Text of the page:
2022 Anne Martin-Matthews Prize

Each year the Canadian Institutes of Health Research of Aging recognizes the highest ranked doctoral trainee in the field of aging from the CIHR open doctoral competition as the CIHR-IA Anne Martin-Matthews prize of Excellence in Research on Aging Recipient this year is CFMM, Dr. Robert Bartha Lab member Dana Broberg.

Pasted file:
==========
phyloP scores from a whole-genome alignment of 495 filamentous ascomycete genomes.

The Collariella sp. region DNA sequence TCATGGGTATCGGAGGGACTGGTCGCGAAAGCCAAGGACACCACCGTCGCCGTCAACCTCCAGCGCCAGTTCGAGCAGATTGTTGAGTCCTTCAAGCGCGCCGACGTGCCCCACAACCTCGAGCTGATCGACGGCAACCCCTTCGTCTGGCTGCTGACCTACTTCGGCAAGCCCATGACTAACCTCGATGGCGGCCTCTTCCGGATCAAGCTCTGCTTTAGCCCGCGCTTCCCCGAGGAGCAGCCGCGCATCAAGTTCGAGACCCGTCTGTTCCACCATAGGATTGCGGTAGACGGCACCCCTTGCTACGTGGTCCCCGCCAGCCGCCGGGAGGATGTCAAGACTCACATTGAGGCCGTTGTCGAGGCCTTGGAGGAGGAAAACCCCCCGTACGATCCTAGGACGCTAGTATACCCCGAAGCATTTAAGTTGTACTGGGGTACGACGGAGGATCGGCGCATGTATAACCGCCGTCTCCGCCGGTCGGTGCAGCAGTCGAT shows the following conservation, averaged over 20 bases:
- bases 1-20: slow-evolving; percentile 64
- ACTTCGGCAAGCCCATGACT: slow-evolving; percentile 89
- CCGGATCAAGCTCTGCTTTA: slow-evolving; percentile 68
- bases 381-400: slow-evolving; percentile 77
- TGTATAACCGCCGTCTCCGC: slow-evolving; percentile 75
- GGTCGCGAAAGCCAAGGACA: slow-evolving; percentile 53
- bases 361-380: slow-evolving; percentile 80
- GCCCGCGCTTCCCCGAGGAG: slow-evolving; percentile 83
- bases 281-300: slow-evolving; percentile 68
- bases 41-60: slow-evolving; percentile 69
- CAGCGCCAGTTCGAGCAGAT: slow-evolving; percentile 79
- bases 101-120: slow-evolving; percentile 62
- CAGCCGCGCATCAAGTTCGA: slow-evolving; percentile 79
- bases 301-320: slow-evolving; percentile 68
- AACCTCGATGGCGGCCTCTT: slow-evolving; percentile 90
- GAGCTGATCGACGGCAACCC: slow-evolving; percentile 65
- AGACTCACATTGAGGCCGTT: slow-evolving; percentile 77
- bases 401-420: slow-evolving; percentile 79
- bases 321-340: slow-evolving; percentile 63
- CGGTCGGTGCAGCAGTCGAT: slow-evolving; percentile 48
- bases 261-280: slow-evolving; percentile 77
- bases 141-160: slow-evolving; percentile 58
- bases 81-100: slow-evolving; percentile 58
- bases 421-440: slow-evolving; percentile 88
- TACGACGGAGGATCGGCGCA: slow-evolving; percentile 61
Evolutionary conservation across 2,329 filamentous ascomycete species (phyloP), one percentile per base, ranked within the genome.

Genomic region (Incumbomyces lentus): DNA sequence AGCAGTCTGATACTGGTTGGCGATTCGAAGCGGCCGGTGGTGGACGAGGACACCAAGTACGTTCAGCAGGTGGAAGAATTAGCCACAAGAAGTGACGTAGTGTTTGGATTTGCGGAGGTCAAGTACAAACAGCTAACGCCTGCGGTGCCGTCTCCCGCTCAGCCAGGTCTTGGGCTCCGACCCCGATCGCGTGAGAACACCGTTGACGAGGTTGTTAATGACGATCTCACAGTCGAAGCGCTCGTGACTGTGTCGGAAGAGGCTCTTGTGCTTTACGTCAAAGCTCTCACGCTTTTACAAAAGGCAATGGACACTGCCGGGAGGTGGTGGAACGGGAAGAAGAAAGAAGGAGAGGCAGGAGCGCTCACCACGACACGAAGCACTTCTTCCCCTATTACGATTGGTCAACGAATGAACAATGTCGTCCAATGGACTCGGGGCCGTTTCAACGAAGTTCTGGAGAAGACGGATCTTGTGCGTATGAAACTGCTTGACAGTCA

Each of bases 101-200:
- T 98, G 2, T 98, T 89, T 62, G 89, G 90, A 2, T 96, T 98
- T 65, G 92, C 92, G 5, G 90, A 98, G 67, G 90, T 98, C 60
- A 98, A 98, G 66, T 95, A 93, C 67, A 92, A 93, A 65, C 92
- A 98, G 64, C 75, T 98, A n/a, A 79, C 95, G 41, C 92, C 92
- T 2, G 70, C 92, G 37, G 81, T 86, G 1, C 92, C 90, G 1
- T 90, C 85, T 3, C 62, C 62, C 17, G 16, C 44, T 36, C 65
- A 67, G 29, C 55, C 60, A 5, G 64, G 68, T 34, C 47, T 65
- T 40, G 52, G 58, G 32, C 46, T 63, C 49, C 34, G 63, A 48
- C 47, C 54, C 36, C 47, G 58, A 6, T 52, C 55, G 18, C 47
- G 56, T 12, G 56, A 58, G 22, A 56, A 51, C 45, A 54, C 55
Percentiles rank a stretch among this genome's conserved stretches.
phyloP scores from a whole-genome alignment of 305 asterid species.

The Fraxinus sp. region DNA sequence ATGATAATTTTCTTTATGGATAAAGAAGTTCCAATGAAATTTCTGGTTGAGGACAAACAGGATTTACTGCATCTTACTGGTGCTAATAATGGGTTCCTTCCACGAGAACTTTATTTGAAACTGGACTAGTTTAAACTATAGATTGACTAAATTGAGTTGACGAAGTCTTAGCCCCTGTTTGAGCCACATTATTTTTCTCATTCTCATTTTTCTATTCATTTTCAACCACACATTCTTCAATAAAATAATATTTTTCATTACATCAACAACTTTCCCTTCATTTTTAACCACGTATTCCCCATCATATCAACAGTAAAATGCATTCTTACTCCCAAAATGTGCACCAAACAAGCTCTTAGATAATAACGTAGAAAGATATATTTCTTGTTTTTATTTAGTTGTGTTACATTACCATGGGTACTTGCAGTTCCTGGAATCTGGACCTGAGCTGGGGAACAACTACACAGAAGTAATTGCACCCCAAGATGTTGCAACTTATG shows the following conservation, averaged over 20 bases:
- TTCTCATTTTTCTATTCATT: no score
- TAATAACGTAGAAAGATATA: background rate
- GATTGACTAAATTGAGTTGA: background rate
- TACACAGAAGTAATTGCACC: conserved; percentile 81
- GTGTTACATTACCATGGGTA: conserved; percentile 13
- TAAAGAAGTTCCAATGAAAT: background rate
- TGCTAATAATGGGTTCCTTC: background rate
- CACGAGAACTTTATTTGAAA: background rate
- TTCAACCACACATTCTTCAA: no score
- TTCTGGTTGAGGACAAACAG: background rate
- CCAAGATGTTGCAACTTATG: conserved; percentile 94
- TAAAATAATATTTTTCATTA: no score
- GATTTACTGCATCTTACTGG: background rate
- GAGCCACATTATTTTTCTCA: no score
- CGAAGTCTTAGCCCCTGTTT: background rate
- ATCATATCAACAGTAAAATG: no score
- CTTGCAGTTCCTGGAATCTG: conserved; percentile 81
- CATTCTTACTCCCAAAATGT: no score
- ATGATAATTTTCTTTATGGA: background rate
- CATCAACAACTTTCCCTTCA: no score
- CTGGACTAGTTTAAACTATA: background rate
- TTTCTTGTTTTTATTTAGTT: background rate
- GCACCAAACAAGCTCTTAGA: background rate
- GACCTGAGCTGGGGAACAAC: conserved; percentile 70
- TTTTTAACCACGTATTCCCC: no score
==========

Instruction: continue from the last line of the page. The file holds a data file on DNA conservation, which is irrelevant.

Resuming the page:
Dana is a Ph.D. student in Medical Biophysics at Western University. She also completed her undergraduate degree in Medical Biophysics at Western and has worked at the CFMM under the supervision of Dr. Robert Bartha since the beginning of her research career as a third-year undergraduate student. Her doctoral research work is being performed as part of the Ontario Neurodegenerative Disease Research Initiative (ONDRI) - a multisite, multidisciplinary study aimed at characterizing five diseases leading to dementia: Alzheimer's disease, Parkinson's disease, frontotemporal dementia, amyotrophic lateral sclerosis, and cerebrovascular disease. T he primary goal of her research is to compare the relative roles of visible white matter damage (using structural imaging) and subvisible white matter damage (using diffusion tensor imaging) as indicators of cognition in neurodegenerative diseases, particularly concerning spoken language. A secondary goal of her work is to validate a novel speech biomarker of cognitive impairment called multidomain spoken discourse analysis, which involves meticulously evaluating a patient's prompted conversational speech across multiple domains of language function. Specifically, she hopes to validate that this discourse analysis is sensitive to underlying white matter pathology with respect to both visible and potential early-stage, subvisible damage in multiple patient populations. The main impacts of her research on the field of aging will be through (1) revealing whether early stages of white matter damage that is not visible upon structural imaging is detectable through diffusion imaging and is related to cognitive impairment in neurodegenerative diseases, and (2) helping to validate a novel speech biomarker of cognition that will be very easy for clinicians to implement and interpret, providing sensitive and early detection of cognitive impairment. This, in turn, will contribute to developing and implementing more effective therapeutic strategies earlier in disease courses leading to dementia.